The theme of remembering and mourning Germany's recent past, the intertwining of the public and the private, became a preoccupation in the films of some of the New German Cinema directors after the events of 1977, which rattled the whole country. In a section called 'The Violence of Politics' Knight provides a lucid account of the historical background of the period, ranging from the student protest movements in 1960s to a growing opposition to Vietnam War and American foreign policy; the disaffection with the Leftist SPD for joining the conservative Christian Democratic party (CDU) in the Great Coalition, with Kurt Georg Kiesinger, a former Nazi, as its Chancellor; the rising incidents of terrorism sponsored by Baader-Meinhoff's Red Army Faction (RAF); the hijacking of a Lufthansa plane to Mogadishu, Somalia, and the subsequent storming of the plane by an antiterrorist squad that killed all the terrorists along with a score of the hijacked passengers, followed by the suicides/murders of Andreas Baader, Gudrun Ensslin, and Carl Raspe, all members of RAF in the maximum security prison in Stammheim the next day; and the kidnapping and slaying of the ex-SS member Hanns-Martin Schleyer, chairman of Mercedes Benz, in retaliation by the terrorists in the autumn of 1977.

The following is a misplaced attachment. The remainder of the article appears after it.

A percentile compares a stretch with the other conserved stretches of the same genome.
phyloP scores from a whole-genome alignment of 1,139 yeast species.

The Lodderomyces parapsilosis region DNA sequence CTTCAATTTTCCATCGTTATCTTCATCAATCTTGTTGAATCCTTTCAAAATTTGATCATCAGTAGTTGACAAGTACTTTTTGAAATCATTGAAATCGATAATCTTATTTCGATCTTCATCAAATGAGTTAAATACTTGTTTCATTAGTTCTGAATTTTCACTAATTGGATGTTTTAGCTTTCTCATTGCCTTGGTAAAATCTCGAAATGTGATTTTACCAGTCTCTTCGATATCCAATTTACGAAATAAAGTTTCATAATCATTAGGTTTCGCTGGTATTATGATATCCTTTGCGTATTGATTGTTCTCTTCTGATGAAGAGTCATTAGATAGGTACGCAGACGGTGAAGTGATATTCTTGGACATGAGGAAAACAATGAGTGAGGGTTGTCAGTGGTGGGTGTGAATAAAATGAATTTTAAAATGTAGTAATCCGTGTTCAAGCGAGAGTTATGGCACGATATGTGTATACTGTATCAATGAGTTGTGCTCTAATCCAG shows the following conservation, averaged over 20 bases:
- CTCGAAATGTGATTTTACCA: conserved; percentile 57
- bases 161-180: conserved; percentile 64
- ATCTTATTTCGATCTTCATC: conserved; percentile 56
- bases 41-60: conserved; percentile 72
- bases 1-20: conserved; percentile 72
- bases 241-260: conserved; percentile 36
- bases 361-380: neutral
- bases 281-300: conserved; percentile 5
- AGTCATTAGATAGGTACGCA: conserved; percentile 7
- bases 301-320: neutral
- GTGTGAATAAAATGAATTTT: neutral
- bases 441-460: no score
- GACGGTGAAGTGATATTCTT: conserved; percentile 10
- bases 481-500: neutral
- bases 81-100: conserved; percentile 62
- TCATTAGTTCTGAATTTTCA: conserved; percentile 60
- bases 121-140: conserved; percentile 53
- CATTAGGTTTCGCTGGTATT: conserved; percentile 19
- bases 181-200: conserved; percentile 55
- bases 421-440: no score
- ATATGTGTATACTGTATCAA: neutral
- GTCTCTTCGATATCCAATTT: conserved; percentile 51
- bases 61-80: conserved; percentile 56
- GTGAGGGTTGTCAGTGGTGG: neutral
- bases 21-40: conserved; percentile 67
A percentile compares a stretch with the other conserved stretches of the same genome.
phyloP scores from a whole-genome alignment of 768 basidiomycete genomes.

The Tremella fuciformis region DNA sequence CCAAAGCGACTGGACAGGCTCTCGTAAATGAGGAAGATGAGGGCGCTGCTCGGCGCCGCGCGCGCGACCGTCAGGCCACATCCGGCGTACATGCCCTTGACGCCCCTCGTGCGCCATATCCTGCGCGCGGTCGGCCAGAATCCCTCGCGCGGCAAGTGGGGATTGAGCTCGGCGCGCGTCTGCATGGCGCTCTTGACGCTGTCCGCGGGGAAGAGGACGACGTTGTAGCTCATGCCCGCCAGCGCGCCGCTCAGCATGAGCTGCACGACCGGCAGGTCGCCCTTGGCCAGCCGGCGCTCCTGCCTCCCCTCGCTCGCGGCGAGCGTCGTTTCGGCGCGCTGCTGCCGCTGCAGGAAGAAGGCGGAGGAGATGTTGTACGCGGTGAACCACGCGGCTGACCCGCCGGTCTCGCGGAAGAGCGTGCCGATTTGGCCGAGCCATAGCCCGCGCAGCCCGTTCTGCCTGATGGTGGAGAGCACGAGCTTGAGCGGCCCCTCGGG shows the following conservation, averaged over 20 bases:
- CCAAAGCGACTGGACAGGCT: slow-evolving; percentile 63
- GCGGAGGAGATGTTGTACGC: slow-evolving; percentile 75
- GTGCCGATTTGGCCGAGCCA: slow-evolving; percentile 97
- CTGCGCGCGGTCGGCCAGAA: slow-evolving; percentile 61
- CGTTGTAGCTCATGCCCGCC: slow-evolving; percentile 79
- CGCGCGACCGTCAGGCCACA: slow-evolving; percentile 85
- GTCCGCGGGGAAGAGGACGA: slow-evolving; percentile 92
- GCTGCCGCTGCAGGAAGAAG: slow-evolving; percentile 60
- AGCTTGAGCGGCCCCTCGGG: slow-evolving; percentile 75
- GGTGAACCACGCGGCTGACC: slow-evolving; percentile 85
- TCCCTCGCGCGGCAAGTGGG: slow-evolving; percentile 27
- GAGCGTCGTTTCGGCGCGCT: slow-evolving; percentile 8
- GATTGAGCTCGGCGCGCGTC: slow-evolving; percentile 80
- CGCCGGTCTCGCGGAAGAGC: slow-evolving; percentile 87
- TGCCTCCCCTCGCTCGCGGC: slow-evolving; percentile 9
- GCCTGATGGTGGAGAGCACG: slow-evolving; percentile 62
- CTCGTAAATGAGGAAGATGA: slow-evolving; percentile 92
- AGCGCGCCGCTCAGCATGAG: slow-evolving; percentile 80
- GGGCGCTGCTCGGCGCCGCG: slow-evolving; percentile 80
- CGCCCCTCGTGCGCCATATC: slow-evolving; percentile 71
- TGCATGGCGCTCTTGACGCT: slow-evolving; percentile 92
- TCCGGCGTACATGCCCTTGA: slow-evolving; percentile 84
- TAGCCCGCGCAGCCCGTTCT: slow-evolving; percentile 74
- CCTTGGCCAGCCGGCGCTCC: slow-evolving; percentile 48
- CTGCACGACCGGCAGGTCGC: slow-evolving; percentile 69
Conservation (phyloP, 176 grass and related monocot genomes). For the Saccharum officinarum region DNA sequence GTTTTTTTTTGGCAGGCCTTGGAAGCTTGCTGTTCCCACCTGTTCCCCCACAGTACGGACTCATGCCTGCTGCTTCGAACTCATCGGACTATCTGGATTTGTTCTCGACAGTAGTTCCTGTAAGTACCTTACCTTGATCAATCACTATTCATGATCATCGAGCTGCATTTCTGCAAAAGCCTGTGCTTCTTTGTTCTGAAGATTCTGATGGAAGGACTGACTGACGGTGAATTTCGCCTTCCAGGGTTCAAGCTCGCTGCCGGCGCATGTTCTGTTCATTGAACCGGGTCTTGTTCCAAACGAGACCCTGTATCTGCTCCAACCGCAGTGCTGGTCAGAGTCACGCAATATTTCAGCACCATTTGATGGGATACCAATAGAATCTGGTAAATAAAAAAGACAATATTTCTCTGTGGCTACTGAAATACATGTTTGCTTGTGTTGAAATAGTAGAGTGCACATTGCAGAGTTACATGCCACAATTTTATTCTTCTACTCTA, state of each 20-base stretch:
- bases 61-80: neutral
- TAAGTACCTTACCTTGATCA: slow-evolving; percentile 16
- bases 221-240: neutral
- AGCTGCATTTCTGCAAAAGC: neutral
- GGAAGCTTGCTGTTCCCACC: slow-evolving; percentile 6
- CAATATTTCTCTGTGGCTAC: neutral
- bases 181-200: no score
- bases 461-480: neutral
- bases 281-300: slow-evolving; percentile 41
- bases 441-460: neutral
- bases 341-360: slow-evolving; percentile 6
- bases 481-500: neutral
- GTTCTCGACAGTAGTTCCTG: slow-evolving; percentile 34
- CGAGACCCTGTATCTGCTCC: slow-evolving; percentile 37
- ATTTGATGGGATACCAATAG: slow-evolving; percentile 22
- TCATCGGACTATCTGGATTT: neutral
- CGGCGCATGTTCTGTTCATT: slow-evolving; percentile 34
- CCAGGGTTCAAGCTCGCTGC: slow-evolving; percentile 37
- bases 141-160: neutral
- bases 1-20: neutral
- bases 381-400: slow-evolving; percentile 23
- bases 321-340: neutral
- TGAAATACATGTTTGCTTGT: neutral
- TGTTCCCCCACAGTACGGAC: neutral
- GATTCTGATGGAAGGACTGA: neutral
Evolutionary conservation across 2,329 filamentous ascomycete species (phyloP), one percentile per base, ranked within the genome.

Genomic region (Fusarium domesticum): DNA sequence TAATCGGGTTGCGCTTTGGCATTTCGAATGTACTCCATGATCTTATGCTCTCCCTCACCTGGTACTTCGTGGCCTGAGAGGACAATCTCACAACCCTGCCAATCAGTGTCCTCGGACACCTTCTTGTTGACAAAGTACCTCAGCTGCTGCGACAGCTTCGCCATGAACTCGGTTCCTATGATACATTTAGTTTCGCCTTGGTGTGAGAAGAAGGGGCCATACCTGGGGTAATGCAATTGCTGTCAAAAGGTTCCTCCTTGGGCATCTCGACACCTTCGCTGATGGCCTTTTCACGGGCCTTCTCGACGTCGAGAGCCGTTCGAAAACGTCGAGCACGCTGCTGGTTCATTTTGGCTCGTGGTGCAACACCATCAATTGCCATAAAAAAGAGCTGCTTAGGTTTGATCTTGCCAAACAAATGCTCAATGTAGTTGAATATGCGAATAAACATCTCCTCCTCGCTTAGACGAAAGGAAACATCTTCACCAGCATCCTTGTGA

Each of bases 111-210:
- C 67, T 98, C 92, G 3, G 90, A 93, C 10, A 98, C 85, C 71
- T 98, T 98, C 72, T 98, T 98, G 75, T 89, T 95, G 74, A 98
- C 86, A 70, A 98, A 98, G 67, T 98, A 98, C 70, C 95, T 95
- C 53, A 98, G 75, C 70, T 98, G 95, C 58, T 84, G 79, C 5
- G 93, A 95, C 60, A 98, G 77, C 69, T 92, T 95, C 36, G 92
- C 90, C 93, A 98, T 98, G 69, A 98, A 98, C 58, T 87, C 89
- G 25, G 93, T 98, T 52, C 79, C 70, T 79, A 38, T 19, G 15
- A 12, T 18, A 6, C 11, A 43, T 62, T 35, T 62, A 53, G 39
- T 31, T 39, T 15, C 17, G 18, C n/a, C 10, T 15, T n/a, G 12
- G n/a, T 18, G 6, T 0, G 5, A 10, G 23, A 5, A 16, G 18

But the tendency to treat film criticism as little more than glorified plot description persists unimpeded throughout the book. In her subsequent analyses of the portrayal of increasing terrorist violence and the repressive measures of the West German government to counter terrorist attacks -- in such films as _The Lost Honour of Katharina Blum_ (_Die verlorene Ehre der Katharina Blum_, 1975) by Margaretha von Trotta and Volker Schlondorff, and _Germany in Autumn_ (_Deutschland im Herbst_,1978), a collective film, directed by Kluge, Fassbinder, Schlondorff, and others -- Knight once again indulges in cryptic synopses of the films with limited critical commentary. _The Lost Honour of Katharina Blum_, based upon Heinrich Boll's quasi-autobiographical novel of the same title, is a film about a woman whose life is ruined by the police and the media because of her accidental meeting with a terrorist suspect. Although Boll wrote the novel in response to the way the West German popular media hounded him after he wrote a sympathetic article on the trial of Baader-Meinhoff, the film touched a raw nerve with the public and became an instant success. _Germany in Autumn_, on the other hand, dealt with the issue of terrorism in a variety of different forms. It consists of many episodes, each reflecting a particular stance, and together constituting a collective work of mourning. Its interweaving of real and documentary footage with fictional material gives it a highly elliptical and experimental character, which obviously wasn't accessible to the general public when it was released. As a result, it failed at the box office. Nonetheless, it remained an important contribution to the discourse of memory and mourning in the New German Cinema. Knight provides a paragraph each on various filmmakers' individual contributions but she fails to acknowledge Kluge's fingerprints on its formal structure and organization.